4. Protect Your ID. Be suspicious. Never give out your Social Security number, do not leave your credit card unattended, never give ID information to someone who calls you, use the password function on your phone, be aware of strange mail, and shred important  documents. Your best defense against IRS ID theft is to use best practices to protect your information.

                                        

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Review Your Social Security Earnings Report

Most of us go through life without being concerned with, or ever  checking on, our Social Security earnings report. However, the Social Security Administration (SSA) can and does make errors and omissions. The only way these problems are caught is if YOU notice them. Waiting until retirement may be too late to correct an error made 10 to 20 years back. Common problems and their impact are:

                        

Incorrect amounts. If the SSA does notreceive a W-2 wage statement from an employer, you will not see credit for these earnings. If you  have earnings that are missing or incorrect, your retirement check will be permanently lower!

Missing earnings. In addition to receiving credit for earnings, you also need to work a certain number of quarters to be eligible for retirement benefits. These missing earnings reports reduce your number of  working quarters. Mess up here and you may not qualify for benefits at all!

Image by Scott Graham

The three-year correction time limit. Per the SSA, an earnings record can be corrected at any time up to three years, three months, and 15 days after the year in which the wages were paid or the self-employment income was derived. While there are exceptions for fraud and obvious clerical errors, why risk the hassle by not finding errors and fixing them when they happen? 

Action to take
Thankfully, it is now easier to confirm the accuracy of your account as the SSA has a tool that allows you to review your historic earnings  statements online at www.ssa.gov. To use the tool, you will need to go through an online signup process that includes many safety measures to ensure your identity is protected. If you see an error on your statement, you should immediately correct it. You can do this by contacting the SSA:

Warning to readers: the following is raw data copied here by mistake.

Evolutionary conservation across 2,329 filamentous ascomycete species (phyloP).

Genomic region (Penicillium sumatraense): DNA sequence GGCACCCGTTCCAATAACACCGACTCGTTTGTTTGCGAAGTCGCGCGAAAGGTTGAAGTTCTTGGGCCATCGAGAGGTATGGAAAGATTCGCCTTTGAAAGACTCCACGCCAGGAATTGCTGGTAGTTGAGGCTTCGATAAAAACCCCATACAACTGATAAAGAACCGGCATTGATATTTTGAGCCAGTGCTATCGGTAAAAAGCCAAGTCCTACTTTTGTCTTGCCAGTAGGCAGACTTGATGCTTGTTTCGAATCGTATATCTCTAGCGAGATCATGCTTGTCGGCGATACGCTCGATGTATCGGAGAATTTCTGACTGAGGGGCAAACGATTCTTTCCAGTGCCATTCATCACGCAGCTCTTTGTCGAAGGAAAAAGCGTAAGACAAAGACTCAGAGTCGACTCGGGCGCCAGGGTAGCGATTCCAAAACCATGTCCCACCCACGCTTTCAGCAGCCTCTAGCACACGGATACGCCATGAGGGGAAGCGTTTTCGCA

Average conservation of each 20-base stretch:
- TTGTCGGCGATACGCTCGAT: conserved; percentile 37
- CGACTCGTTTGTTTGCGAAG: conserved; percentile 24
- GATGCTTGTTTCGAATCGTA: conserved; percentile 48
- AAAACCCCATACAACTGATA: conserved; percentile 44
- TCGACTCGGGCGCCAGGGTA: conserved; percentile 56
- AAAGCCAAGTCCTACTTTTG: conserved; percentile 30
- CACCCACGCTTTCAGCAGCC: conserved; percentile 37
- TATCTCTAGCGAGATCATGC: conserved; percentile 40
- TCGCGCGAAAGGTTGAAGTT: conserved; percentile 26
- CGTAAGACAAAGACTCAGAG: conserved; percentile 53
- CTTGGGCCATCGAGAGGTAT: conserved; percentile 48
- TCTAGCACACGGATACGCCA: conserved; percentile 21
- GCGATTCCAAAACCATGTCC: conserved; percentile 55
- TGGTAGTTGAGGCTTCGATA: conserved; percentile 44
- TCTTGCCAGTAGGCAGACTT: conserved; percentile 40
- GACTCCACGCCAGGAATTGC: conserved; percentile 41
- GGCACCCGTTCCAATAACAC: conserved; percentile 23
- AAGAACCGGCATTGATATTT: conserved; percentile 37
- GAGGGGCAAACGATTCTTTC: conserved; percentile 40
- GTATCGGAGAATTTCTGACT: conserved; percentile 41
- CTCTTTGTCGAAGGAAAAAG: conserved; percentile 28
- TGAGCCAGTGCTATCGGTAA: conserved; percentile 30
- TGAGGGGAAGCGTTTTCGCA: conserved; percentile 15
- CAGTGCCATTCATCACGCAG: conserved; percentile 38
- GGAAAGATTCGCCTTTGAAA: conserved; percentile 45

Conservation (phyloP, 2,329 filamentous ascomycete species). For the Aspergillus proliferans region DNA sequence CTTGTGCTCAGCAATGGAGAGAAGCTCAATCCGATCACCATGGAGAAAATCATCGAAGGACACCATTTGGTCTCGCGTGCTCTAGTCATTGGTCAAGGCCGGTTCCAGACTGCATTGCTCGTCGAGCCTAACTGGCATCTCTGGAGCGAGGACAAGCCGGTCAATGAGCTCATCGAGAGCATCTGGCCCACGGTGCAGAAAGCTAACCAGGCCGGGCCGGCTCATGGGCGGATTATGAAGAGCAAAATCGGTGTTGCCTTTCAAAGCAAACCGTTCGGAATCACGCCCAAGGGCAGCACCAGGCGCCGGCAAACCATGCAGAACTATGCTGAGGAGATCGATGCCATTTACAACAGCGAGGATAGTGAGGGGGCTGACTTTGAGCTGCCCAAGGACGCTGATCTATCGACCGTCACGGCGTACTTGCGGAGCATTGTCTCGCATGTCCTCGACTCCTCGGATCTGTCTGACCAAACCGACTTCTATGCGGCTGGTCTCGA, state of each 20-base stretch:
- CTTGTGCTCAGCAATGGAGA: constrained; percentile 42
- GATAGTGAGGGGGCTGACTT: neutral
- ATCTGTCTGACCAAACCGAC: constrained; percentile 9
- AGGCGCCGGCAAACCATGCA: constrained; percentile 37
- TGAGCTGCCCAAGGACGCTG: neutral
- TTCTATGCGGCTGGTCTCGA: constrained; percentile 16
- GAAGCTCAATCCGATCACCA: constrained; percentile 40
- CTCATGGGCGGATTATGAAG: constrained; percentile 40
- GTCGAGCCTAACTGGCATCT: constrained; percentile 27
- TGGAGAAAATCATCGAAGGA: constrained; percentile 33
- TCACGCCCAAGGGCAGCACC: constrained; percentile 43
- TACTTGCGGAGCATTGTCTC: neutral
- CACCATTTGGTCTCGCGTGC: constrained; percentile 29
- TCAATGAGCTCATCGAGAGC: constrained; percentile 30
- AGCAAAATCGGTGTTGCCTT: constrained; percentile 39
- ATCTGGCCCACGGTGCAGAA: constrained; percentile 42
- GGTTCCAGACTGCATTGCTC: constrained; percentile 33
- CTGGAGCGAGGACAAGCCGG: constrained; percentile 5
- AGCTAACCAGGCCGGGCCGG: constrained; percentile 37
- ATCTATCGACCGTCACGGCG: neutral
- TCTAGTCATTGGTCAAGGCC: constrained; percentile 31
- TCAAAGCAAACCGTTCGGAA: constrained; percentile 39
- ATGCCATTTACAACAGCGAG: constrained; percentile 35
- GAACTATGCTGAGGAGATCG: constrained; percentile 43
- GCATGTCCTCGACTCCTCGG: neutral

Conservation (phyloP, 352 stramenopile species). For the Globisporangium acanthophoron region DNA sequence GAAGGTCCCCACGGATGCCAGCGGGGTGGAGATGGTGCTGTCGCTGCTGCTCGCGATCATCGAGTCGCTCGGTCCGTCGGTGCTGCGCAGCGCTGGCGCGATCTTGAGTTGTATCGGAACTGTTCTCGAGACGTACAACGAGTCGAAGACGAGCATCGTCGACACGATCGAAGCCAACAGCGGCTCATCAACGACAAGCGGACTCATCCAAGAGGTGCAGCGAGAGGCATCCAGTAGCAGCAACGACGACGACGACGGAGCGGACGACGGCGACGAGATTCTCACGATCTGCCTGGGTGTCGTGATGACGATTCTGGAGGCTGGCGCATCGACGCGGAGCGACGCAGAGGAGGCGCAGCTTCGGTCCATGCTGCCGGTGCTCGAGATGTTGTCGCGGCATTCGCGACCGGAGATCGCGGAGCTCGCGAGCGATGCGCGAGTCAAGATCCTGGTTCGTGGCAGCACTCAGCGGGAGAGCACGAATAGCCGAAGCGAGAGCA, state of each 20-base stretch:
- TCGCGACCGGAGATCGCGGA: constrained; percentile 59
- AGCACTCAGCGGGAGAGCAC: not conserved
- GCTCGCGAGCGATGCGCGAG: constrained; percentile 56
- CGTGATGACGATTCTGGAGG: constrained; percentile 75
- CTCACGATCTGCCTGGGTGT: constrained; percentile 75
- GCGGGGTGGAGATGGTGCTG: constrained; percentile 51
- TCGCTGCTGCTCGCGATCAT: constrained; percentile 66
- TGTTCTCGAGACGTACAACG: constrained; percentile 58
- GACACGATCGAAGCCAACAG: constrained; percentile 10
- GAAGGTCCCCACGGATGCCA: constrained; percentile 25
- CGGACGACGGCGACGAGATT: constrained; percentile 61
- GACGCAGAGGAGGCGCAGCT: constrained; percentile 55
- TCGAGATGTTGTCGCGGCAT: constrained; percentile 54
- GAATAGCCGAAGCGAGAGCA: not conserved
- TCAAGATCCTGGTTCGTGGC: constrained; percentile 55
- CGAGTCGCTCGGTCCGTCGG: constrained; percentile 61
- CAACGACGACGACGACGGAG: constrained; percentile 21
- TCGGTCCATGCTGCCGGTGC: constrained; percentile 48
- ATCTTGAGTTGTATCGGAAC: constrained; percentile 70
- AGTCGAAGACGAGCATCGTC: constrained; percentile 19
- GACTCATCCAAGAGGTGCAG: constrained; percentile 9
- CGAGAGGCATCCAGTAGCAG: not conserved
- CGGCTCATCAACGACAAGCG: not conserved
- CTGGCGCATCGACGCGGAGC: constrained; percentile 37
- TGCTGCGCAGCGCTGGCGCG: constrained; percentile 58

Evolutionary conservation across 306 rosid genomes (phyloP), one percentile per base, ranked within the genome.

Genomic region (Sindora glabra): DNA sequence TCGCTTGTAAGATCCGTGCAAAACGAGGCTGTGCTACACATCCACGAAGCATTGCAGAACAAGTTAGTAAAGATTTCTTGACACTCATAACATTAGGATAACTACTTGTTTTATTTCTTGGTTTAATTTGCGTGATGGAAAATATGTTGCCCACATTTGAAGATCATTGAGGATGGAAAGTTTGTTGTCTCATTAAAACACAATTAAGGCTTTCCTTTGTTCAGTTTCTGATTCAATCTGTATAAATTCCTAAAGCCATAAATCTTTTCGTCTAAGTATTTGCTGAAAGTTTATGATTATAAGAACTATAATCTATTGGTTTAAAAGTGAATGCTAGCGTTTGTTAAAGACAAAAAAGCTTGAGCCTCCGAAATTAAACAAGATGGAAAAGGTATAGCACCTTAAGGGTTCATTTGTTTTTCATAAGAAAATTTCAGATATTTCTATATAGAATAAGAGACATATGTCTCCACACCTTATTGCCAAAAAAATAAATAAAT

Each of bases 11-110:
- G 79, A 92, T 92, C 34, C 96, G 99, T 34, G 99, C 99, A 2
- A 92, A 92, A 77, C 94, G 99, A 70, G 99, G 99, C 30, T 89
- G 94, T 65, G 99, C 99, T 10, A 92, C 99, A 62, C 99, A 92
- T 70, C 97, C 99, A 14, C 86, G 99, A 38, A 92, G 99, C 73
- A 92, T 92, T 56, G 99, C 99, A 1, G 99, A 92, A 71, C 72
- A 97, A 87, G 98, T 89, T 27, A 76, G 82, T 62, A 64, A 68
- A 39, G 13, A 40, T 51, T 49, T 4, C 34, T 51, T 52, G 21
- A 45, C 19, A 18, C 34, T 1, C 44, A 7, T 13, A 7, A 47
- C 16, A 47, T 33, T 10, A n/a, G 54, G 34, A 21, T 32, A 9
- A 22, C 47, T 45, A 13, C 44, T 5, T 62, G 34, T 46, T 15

• Telephone: 1.800.772.1213

  • By mail:

             Social Security Administration
             Office of Earnings Operations

             PO Box 33026

             Baltimore, MD 21290-3026


Since you are receiving a new W-2 for 2021, make reviewing your Social Security retirement account part of your annual tax filing experience.

Key Retirement Plan Limits

Standard Deductions in 2021

Mileage Rates for 2021

Section 179 Maximums

Maximum Earned Income
Tax Credit for 2021

Income the IRS Can't Touch

Some forms of income can escape getting taxed by the IRS. Here are several common examples of federal tax-free income.
 

  1. Tax-free interest. The federal government does not tax municipal bond interest. This includes bonds issued by a state or  municipality. But caution must be taken to ensure the underlying municipality is not in dire financial condition.

  2. Health insurance premiums. Most health insurance premiums are currently tax free. This could change in the future to help  pay for health care reform, but for most people this benefit can be paid using pre-tax dollars.

  3. Income from Roth IRA and Roth 401(k) accounts. While the amounts contributed into these retirement savings accounts are  taxed, any earnings made on the contributions are tax free for federal income tax purposes as long as holding period and  distribution rules are followed.

  4. Health savings accounts (HSA). Contributions are deductible while earnings are tax free as long as disbursements from the  account are used to pay for qualified health care expenses.

  5. Child support received. Child support income you receive is free from federal tax.

  6. Car pool revenue.  While commuting expenses are not generally deductible, any reimbursement of your commuting expenses by fellow passengers is not reportable as income.​​

  7. Home sale gains. Up to $250,000 ($500,000 for married filing jointly) of capital gains on a sale of your principal residence can be tax free.

 

This publication provides summary information regarding the subject matter at time of printing.

Please call with any questions on how this information may impact your situation.